The Chinese Foreign Ministry was much more direct in the statement issued a day after the “understanding” reached on Doklam. The statement emphasised that it was diplomacy coupled with “effective countermeasures” at the military level that made the Indian Army withdraw all its personnel and equipment. The Chinese troops “continue with their patrolling and stationing” in the Doklam area and will “adjust and deploy” its military resources in the area to safeguard its borders, the statement said.

Importantly, the Chinese side made it a point to state that road-building activities were only temporarily suspended and that in the future, the People’s Liberation Army (PLA) would “make proper building plans in light of the actual situation”. Clarifying the situation on the ground, the Chinese Foreign Ministry spokesperson said that “Chinese border troops continue to be stationed in Doklam” and “continue to patrol the area”. The statement took care to highlight the withdrawal of “trespassing personnel and equipment to the Indian side”.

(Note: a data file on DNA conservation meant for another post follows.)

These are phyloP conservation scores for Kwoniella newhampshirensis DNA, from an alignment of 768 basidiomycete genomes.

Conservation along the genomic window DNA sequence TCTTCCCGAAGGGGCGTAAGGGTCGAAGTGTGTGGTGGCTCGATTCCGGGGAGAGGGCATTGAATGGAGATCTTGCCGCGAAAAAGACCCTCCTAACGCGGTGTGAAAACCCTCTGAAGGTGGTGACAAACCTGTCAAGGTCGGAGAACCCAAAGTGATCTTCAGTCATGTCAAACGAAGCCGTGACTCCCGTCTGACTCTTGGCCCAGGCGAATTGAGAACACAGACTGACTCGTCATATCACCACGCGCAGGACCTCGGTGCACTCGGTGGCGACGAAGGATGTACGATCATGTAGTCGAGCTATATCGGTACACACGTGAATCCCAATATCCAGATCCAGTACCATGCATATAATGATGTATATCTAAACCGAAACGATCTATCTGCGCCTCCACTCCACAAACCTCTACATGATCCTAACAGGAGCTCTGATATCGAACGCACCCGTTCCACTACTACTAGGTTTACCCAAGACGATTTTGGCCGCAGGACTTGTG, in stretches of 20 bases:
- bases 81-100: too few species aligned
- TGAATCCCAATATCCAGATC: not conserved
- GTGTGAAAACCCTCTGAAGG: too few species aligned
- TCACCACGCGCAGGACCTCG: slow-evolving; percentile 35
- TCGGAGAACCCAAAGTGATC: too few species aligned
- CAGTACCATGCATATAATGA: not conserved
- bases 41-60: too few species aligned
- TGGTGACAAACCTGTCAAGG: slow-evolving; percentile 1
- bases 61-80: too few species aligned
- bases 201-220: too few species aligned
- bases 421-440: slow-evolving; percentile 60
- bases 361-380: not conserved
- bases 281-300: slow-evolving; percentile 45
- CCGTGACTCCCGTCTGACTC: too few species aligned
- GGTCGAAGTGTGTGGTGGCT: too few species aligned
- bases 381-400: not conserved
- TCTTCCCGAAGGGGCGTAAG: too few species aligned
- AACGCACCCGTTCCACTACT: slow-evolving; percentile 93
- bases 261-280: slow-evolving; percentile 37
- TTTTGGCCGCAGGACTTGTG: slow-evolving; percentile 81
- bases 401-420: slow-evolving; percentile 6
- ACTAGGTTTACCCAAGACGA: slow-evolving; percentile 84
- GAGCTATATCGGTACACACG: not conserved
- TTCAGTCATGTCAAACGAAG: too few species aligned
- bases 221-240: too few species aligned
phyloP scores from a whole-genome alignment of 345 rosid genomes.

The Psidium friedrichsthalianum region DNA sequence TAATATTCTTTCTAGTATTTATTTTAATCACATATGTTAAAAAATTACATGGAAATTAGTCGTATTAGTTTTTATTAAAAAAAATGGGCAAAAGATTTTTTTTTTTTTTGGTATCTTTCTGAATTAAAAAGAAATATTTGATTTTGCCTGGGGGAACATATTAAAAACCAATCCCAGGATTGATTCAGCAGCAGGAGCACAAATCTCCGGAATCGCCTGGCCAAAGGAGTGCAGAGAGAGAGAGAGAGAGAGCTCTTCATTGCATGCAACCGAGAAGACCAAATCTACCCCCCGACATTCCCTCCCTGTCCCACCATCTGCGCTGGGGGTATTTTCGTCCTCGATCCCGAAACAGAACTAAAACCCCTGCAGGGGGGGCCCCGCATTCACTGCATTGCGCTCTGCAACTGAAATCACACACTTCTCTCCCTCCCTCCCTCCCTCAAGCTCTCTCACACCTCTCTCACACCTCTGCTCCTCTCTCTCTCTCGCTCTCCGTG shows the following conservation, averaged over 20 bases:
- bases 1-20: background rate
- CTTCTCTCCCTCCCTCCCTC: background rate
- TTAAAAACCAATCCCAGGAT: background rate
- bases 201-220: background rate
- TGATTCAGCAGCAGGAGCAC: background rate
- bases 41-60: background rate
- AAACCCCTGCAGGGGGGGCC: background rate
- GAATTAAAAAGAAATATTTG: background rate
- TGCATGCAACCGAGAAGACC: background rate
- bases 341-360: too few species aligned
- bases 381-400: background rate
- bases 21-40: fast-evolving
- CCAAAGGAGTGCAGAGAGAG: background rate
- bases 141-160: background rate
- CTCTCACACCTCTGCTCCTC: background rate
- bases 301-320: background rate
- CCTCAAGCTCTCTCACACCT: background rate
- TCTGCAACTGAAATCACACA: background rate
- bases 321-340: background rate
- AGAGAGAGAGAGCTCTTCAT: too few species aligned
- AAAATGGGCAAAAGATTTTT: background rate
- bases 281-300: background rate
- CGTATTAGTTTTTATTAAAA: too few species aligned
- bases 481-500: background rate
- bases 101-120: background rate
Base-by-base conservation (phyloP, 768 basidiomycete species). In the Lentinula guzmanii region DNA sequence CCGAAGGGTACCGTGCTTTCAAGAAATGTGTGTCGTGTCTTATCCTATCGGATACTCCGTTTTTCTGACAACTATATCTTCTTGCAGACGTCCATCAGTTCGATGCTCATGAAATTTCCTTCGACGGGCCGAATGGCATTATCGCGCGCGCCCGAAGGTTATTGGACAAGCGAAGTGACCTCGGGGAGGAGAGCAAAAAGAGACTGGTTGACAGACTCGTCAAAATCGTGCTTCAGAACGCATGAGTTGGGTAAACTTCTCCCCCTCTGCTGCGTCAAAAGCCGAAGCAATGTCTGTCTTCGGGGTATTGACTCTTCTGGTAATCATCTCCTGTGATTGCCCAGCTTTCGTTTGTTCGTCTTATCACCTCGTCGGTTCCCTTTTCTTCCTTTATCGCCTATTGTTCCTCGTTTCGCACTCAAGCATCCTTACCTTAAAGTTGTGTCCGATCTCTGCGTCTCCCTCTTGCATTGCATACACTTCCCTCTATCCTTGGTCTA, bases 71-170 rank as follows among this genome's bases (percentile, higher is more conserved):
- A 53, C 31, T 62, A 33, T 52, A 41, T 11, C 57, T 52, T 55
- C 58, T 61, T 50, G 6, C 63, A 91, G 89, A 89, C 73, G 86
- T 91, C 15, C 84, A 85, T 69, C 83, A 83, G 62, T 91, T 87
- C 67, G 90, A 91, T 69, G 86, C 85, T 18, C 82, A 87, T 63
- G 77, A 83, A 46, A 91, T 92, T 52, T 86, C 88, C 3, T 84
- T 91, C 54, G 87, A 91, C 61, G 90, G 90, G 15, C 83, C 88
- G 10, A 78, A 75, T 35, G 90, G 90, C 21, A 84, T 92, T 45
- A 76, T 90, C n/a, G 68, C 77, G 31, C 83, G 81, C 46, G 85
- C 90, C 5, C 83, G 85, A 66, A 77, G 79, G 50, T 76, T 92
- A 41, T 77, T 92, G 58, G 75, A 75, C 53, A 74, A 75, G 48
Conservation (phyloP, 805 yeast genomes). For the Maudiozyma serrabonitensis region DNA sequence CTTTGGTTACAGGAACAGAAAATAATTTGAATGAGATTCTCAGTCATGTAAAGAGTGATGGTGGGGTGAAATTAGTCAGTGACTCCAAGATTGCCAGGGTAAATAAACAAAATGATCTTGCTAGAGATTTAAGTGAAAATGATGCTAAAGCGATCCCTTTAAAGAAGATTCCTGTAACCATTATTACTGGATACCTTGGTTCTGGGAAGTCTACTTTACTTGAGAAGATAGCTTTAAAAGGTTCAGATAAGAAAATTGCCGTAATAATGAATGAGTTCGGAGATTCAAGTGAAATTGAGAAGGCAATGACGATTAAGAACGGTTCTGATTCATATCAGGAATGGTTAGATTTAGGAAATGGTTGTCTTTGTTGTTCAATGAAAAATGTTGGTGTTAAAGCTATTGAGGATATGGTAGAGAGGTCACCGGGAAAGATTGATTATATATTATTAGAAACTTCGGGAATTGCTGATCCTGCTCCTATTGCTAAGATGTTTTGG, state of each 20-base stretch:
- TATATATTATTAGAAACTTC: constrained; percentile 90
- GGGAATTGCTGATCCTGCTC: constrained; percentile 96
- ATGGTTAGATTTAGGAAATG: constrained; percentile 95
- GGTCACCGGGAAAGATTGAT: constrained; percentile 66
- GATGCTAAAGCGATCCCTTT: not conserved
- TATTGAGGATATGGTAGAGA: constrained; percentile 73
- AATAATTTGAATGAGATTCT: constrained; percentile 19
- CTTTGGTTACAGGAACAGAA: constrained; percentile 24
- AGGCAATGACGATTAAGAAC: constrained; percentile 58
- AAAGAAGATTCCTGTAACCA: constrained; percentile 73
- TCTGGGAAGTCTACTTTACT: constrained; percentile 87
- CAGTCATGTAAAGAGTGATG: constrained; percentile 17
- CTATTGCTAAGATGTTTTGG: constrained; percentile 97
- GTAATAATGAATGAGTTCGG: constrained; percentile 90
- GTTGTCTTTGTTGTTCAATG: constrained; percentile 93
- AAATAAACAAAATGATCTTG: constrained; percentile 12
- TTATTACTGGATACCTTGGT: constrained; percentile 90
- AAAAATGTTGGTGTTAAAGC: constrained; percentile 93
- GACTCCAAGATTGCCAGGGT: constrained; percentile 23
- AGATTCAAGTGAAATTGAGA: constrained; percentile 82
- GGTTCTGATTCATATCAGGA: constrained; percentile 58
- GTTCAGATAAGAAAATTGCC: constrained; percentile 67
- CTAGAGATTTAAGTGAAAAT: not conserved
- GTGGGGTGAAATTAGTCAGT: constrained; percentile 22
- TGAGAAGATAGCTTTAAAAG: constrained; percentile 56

The Chinese leadership has been carefully avoiding any actions that could smack of triumphalism after the withdrawal of Indian troops, although it was clear that the entire episode had left a lasting imprint on bilateral ties. The Indian media generally has been trying to portray India’s withdrawal from Doklam as another “diplomatic victory” for Modi.